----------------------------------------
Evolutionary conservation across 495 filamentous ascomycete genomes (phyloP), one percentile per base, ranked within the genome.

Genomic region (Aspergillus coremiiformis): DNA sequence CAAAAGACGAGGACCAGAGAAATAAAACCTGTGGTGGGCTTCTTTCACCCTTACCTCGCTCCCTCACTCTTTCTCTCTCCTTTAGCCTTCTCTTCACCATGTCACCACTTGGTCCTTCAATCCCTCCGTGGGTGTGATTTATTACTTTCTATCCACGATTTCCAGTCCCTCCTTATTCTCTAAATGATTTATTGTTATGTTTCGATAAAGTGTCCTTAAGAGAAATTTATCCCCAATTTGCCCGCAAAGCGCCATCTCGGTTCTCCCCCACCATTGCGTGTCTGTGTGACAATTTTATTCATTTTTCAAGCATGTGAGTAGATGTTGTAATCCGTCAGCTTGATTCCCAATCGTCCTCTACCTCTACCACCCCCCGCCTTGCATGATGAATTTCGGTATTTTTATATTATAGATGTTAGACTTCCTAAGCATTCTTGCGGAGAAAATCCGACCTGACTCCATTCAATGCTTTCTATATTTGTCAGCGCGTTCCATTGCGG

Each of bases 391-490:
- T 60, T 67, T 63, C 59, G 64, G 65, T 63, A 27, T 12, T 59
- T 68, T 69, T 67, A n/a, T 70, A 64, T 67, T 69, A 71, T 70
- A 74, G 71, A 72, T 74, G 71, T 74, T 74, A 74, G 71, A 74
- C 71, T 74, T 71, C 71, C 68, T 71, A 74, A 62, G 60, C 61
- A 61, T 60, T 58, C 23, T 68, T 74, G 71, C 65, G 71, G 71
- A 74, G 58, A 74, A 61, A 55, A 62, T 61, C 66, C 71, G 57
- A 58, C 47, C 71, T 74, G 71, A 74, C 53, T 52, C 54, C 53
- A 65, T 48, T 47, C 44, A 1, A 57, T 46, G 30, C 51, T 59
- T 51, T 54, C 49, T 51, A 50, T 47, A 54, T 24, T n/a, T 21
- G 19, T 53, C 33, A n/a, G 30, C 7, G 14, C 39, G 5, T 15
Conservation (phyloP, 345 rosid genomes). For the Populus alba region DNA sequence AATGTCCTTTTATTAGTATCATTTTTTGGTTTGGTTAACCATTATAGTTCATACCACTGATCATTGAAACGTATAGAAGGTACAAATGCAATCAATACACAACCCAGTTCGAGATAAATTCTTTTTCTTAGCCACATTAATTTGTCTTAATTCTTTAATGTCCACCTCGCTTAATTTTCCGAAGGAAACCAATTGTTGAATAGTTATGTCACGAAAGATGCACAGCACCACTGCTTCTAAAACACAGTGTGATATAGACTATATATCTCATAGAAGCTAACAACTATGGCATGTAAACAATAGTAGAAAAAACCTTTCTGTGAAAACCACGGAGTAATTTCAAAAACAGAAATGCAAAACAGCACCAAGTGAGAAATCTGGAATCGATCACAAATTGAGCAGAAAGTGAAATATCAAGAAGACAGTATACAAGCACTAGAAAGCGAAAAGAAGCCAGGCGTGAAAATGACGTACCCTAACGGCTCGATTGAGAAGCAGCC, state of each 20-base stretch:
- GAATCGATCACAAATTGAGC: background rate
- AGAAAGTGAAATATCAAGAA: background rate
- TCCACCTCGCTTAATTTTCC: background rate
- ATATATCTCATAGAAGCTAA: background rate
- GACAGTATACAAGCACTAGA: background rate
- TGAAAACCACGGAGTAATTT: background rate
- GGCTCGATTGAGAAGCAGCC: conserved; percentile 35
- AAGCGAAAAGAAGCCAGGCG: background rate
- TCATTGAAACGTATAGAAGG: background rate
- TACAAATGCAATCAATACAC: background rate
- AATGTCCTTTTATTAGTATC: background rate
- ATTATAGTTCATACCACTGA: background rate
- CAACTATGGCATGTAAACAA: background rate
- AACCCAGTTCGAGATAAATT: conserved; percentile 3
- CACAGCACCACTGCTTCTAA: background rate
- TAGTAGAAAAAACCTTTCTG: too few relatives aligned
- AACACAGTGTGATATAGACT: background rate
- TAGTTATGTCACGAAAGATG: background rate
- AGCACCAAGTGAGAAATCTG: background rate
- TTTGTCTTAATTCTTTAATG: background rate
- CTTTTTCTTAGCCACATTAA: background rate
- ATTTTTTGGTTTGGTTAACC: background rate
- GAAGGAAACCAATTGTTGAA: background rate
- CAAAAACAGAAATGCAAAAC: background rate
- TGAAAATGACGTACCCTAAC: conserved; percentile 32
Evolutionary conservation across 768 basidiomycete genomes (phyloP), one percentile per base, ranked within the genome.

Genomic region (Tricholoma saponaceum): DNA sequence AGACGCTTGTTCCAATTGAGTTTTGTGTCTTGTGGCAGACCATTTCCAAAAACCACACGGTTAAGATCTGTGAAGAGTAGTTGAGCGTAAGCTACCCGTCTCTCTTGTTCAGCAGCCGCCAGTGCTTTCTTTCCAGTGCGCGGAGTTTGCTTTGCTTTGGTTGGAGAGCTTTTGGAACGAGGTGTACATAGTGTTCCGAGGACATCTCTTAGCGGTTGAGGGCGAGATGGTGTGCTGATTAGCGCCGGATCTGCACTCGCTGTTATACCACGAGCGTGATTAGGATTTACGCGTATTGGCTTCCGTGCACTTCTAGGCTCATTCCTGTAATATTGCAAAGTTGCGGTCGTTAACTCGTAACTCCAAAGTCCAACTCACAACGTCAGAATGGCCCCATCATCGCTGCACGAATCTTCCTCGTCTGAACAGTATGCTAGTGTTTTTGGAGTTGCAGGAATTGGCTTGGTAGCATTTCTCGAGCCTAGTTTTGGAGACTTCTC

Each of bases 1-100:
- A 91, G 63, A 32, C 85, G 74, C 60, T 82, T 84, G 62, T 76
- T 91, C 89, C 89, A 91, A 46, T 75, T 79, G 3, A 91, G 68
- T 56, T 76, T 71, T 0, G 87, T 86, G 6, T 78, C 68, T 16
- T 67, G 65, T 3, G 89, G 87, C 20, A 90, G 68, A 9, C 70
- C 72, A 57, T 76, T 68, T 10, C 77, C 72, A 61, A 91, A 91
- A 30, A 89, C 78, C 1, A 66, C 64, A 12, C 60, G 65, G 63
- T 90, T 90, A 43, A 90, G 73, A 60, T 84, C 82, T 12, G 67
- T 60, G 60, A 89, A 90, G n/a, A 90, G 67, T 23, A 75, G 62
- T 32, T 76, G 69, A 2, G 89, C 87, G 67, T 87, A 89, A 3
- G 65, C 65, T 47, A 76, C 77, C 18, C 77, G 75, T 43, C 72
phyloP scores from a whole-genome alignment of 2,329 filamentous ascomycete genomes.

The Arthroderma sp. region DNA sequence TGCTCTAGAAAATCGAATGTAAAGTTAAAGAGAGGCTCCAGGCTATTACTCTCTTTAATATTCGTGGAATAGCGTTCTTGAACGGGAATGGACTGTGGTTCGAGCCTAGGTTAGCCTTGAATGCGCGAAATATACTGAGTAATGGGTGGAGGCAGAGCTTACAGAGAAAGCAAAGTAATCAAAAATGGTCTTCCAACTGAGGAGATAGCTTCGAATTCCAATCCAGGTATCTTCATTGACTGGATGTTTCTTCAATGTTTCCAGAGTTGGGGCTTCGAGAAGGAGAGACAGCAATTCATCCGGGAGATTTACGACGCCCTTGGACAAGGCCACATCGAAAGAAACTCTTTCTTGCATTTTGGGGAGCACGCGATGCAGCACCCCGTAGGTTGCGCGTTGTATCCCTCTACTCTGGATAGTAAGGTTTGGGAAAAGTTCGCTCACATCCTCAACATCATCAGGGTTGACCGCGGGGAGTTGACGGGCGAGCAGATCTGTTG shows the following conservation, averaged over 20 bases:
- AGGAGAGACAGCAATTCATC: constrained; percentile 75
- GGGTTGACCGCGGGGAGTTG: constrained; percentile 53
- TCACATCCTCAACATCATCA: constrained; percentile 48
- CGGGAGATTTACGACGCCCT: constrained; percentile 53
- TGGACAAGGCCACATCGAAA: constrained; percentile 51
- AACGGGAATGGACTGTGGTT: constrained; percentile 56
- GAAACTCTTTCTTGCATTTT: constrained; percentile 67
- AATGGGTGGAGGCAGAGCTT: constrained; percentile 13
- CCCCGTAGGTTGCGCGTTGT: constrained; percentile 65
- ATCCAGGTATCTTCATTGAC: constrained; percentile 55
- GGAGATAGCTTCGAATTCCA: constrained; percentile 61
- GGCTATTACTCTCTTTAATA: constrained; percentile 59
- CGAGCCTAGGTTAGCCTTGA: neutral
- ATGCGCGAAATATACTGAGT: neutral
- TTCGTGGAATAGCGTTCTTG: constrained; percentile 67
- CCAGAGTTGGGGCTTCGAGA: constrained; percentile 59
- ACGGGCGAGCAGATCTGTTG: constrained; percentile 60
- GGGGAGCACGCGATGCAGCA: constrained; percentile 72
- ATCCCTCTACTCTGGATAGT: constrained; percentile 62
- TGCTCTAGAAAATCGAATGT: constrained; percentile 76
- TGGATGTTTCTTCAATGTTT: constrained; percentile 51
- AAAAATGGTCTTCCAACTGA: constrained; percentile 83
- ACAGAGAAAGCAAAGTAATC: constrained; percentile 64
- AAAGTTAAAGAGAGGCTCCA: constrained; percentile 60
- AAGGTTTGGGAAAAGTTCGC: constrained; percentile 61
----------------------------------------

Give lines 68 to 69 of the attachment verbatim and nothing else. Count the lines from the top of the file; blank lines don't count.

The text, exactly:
- ATGCGCGAAATATACTGAGT: neutral
- TTCGTGGAATAGCGTTCTTG: constrained; percentile 67